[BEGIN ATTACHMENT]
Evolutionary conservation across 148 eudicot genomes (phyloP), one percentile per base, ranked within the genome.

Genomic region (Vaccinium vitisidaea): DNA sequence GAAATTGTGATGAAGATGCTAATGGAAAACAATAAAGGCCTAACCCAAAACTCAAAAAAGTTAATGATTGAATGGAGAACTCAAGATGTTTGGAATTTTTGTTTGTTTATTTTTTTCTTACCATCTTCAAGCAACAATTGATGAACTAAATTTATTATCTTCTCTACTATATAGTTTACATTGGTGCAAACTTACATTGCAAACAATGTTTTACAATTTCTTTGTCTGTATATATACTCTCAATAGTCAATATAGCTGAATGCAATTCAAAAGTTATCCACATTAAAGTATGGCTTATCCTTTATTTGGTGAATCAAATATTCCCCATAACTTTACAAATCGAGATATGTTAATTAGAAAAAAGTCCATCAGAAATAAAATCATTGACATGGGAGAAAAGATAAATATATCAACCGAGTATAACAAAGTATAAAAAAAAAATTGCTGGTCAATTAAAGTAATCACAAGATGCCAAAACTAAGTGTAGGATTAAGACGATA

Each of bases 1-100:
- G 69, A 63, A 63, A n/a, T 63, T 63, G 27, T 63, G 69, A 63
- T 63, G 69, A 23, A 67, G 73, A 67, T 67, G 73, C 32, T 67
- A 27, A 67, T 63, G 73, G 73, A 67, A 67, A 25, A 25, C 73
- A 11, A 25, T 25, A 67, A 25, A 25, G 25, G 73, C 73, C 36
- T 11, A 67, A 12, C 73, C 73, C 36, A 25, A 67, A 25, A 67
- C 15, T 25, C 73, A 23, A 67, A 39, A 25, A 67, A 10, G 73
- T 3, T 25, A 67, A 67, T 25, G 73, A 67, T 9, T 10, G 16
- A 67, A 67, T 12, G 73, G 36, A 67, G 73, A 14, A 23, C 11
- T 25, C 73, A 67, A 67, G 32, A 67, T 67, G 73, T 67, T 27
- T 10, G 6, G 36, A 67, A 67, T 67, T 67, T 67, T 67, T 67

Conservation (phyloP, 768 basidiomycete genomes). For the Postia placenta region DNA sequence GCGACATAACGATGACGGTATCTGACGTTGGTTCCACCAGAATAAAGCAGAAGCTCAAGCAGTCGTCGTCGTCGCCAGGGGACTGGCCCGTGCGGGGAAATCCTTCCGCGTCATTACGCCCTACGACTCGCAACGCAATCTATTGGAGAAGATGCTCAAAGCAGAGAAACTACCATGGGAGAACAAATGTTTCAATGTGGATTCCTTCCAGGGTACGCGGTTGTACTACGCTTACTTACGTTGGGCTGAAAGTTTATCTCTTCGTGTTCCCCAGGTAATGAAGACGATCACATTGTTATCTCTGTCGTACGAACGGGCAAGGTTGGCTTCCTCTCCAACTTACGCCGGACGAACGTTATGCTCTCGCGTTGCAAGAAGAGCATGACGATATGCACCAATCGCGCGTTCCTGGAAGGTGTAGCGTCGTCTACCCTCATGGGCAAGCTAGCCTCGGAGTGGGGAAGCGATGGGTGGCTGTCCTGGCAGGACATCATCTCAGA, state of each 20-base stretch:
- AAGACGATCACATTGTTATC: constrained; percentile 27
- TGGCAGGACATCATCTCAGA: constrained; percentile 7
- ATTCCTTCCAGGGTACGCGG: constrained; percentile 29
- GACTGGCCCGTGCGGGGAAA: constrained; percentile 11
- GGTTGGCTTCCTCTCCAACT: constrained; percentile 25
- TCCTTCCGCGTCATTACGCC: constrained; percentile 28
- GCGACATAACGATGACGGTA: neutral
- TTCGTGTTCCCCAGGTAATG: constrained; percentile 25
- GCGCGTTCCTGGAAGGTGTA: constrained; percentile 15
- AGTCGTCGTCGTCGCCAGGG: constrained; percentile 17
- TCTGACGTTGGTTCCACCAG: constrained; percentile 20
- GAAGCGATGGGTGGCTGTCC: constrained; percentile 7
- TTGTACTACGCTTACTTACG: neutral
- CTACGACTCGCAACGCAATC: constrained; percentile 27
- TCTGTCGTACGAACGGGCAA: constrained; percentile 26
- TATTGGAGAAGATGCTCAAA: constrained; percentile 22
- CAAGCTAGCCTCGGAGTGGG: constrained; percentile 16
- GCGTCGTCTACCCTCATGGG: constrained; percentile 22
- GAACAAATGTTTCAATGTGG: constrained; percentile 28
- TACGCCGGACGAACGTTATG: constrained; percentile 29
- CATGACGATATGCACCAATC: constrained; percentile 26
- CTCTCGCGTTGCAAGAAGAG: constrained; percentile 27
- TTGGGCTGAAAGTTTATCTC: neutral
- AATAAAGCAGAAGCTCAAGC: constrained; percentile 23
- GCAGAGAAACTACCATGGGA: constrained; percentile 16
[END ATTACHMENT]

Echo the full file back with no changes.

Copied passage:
Evolutionary conservation across 148 eudicot genomes (phyloP), one percentile per base, ranked within the genome.

Genomic region (Vaccinium vitisidaea): DNA sequence GAAATTGTGATGAAGATGCTAATGGAAAACAATAAAGGCCTAACCCAAAACTCAAAAAAGTTAATGATTGAATGGAGAACTCAAGATGTTTGGAATTTTTGTTTGTTTATTTTTTTCTTACCATCTTCAAGCAACAATTGATGAACTAAATTTATTATCTTCTCTACTATATAGTTTACATTGGTGCAAACTTACATTGCAAACAATGTTTTACAATTTCTTTGTCTGTATATATACTCTCAATAGTCAATATAGCTGAATGCAATTCAAAAGTTATCCACATTAAAGTATGGCTTATCCTTTATTTGGTGAATCAAATATTCCCCATAACTTTACAAATCGAGATATGTTAATTAGAAAAAAGTCCATCAGAAATAAAATCATTGACATGGGAGAAAAGATAAATATATCAACCGAGTATAACAAAGTATAAAAAAAAAATTGCTGGTCAATTAAAGTAATCACAAGATGCCAAAACTAAGTGTAGGATTAAGACGATA

Each of bases 1-100:
- G 69, A 63, A 63, A n/a, T 63, T 63, G 27, T 63, G 69, A 63
- T 63, G 69, A 23, A 67, G 73, A 67, T 67, G 73, C 32, T 67
- A 27, A 67, T 63, G 73, G 73, A 67, A 67, A 25, A 25, C 73
- A 11, A 25, T 25, A 67, A 25, A 25, G 25, G 73, C 73, C 36
- T 11, A 67, A 12, C 73, C 73, C 36, A 25, A 67, A 25, A 67
- C 15, T 25, C 73, A 23, A 67, A 39, A 25, A 67, A 10, G 73
- T 3, T 25, A 67, A 67, T 25, G 73, A 67, T 9, T 10, G 16
- A 67, A 67, T 12, G 73, G 36, A 67, G 73, A 14, A 23, C 11
- T 25, C 73, A 67, A 67, G 32, A 67, T 67, G 73, T 67, T 27
- T 10, G 6, G 36, A 67, A 67, T 67, T 67, T 67, T 67, T 67

Conservation (phyloP, 768 basidiomycete genomes). For the Postia placenta region DNA sequence GCGACATAACGATGACGGTATCTGACGTTGGTTCCACCAGAATAAAGCAGAAGCTCAAGCAGTCGTCGTCGTCGCCAGGGGACTGGCCCGTGCGGGGAAATCCTTCCGCGTCATTACGCCCTACGACTCGCAACGCAATCTATTGGAGAAGATGCTCAAAGCAGAGAAACTACCATGGGAGAACAAATGTTTCAATGTGGATTCCTTCCAGGGTACGCGGTTGTACTACGCTTACTTACGTTGGGCTGAAAGTTTATCTCTTCGTGTTCCCCAGGTAATGAAGACGATCACATTGTTATCTCTGTCGTACGAACGGGCAAGGTTGGCTTCCTCTCCAACTTACGCCGGACGAACGTTATGCTCTCGCGTTGCAAGAAGAGCATGACGATATGCACCAATCGCGCGTTCCTGGAAGGTGTAGCGTCGTCTACCCTCATGGGCAAGCTAGCCTCGGAGTGGGGAAGCGATGGGTGGCTGTCCTGGCAGGACATCATCTCAGA, state of each 20-base stretch:
- AAGACGATCACATTGTTATC: constrained; percentile 27
- TGGCAGGACATCATCTCAGA: constrained; percentile 7
- ATTCCTTCCAGGGTACGCGG: constrained; percentile 29
- GACTGGCCCGTGCGGGGAAA: constrained; percentile 11
- GGTTGGCTTCCTCTCCAACT: constrained; percentile 25
- TCCTTCCGCGTCATTACGCC: constrained; percentile 28
- GCGACATAACGATGACGGTA: neutral
- TTCGTGTTCCCCAGGTAATG: constrained; percentile 25
- GCGCGTTCCTGGAAGGTGTA: constrained; percentile 15
- AGTCGTCGTCGTCGCCAGGG: constrained; percentile 17
- TCTGACGTTGGTTCCACCAG: constrained; percentile 20
- GAAGCGATGGGTGGCTGTCC: constrained; percentile 7
- TTGTACTACGCTTACTTACG: neutral
- CTACGACTCGCAACGCAATC: constrained; percentile 27
- TCTGTCGTACGAACGGGCAA: constrained; percentile 26
- TATTGGAGAAGATGCTCAAA: constrained; percentile 22
- CAAGCTAGCCTCGGAGTGGG: constrained; percentile 16
- GCGTCGTCTACCCTCATGGG: constrained; percentile 22
- GAACAAATGTTTCAATGTGG: constrained; percentile 28
- TACGCCGGACGAACGTTATG: constrained; percentile 29
- CATGACGATATGCACCAATC: constrained; percentile 26
- CTCTCGCGTTGCAAGAAGAG: constrained; percentile 27
- TTGGGCTGAAAGTTTATCTC: neutral
- AATAAAGCAGAAGCTCAAGC: constrained; percentile 23
- GCAGAGAAACTACCATGGGA: constrained; percentile 16